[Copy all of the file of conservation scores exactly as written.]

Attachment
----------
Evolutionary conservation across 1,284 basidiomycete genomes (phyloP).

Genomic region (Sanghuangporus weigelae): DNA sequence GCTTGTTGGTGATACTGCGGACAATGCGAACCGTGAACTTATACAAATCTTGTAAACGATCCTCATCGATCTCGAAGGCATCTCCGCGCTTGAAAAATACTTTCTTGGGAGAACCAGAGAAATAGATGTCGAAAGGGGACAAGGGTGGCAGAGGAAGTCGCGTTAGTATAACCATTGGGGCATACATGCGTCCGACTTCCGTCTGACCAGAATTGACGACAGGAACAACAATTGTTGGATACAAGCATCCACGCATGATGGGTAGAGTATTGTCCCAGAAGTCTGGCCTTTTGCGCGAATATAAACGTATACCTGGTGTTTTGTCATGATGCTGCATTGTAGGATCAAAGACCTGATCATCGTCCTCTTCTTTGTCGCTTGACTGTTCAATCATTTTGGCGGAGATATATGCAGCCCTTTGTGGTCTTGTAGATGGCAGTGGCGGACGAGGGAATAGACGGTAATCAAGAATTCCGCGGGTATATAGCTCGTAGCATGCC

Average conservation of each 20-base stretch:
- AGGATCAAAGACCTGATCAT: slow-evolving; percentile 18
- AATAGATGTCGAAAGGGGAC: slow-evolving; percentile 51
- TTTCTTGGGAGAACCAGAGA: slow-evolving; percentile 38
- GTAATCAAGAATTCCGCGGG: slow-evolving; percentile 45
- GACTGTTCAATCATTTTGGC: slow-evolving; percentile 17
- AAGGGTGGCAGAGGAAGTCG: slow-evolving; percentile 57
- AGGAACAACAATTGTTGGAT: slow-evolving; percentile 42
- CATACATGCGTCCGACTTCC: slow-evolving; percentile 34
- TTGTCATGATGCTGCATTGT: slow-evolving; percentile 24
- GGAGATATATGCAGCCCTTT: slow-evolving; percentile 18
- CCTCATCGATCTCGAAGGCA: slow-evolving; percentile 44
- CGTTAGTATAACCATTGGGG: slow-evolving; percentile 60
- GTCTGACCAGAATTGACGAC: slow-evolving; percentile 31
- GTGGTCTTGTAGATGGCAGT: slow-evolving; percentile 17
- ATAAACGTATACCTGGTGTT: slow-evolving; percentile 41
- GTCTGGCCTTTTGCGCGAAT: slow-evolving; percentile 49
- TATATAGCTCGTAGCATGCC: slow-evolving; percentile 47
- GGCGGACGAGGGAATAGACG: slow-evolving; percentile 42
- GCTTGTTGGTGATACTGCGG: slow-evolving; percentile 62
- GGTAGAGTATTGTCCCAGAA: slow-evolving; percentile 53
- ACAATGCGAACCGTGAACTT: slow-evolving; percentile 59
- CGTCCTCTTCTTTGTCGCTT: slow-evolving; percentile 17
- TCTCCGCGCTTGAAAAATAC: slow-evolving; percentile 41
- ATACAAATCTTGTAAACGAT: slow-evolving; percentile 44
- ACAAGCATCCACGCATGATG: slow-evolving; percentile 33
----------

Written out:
Evolutionary conservation across 1,284 basidiomycete genomes (phyloP).

Genomic region (Sanghuangporus weigelae): DNA sequence GCTTGTTGGTGATACTGCGGACAATGCGAACCGTGAACTTATACAAATCTTGTAAACGATCCTCATCGATCTCGAAGGCATCTCCGCGCTTGAAAAATACTTTCTTGGGAGAACCAGAGAAATAGATGTCGAAAGGGGACAAGGGTGGCAGAGGAAGTCGCGTTAGTATAACCATTGGGGCATACATGCGTCCGACTTCCGTCTGACCAGAATTGACGACAGGAACAACAATTGTTGGATACAAGCATCCACGCATGATGGGTAGAGTATTGTCCCAGAAGTCTGGCCTTTTGCGCGAATATAAACGTATACCTGGTGTTTTGTCATGATGCTGCATTGTAGGATCAAAGACCTGATCATCGTCCTCTTCTTTGTCGCTTGACTGTTCAATCATTTTGGCGGAGATATATGCAGCCCTTTGTGGTCTTGTAGATGGCAGTGGCGGACGAGGGAATAGACGGTAATCAAGAATTCCGCGGGTATATAGCTCGTAGCATGCC

Average conservation of each 20-base stretch:
- AGGATCAAAGACCTGATCAT: slow-evolving; percentile 18
- AATAGATGTCGAAAGGGGAC: slow-evolving; percentile 51
- TTTCTTGGGAGAACCAGAGA: slow-evolving; percentile 38
- GTAATCAAGAATTCCGCGGG: slow-evolving; percentile 45
- GACTGTTCAATCATTTTGGC: slow-evolving; percentile 17
- AAGGGTGGCAGAGGAAGTCG: slow-evolving; percentile 57
- AGGAACAACAATTGTTGGAT: slow-evolving; percentile 42
- CATACATGCGTCCGACTTCC: slow-evolving; percentile 34
- TTGTCATGATGCTGCATTGT: slow-evolving; percentile 24
- GGAGATATATGCAGCCCTTT: slow-evolving; percentile 18
- CCTCATCGATCTCGAAGGCA: slow-evolving; percentile 44
- CGTTAGTATAACCATTGGGG: slow-evolving; percentile 60
- GTCTGACCAGAATTGACGAC: slow-evolving; percentile 31
- GTGGTCTTGTAGATGGCAGT: slow-evolving; percentile 17
- ATAAACGTATACCTGGTGTT: slow-evolving; percentile 41
- GTCTGGCCTTTTGCGCGAAT: slow-evolving; percentile 49
- TATATAGCTCGTAGCATGCC: slow-evolving; percentile 47
- GGCGGACGAGGGAATAGACG: slow-evolving; percentile 42
- GCTTGTTGGTGATACTGCGG: slow-evolving; percentile 62
- GGTAGAGTATTGTCCCAGAA: slow-evolving; percentile 53
- ACAATGCGAACCGTGAACTT: slow-evolving; percentile 59
- CGTCCTCTTCTTTGTCGCTT: slow-evolving; percentile 17
- TCTCCGCGCTTGAAAAATAC: slow-evolving; percentile 41
- ATACAAATCTTGTAAACGAT: slow-evolving; percentile 44
- ACAAGCATCCACGCATGATG: slow-evolving; percentile 33